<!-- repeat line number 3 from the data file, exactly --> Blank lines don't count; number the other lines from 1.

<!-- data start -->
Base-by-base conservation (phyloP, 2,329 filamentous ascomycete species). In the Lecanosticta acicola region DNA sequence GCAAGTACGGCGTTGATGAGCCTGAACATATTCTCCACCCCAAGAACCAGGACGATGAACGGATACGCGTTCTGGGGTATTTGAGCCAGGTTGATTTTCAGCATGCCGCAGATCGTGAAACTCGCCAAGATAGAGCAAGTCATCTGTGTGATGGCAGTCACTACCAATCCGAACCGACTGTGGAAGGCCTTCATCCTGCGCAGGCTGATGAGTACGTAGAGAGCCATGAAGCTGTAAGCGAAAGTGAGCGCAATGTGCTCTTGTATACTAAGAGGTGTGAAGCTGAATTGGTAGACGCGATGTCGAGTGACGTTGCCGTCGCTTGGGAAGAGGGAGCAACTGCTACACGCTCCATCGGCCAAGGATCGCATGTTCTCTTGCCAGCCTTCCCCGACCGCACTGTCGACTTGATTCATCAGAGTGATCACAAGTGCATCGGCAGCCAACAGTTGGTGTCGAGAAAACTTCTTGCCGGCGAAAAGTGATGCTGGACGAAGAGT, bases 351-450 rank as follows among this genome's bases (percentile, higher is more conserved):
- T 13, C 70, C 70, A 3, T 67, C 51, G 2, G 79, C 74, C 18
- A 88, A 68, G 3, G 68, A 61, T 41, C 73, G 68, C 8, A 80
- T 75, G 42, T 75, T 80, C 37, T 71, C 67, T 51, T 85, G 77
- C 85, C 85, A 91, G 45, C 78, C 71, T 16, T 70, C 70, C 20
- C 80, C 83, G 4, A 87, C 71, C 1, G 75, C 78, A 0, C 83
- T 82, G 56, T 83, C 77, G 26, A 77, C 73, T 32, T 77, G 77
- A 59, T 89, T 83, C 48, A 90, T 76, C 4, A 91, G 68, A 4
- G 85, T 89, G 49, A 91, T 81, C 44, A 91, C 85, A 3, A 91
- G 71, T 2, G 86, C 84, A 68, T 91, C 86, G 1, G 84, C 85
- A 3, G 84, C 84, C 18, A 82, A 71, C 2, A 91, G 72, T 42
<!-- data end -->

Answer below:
- A 88, A 68, G 3, G 68, A 61, T 41, C 73, G 68, C 8, A 80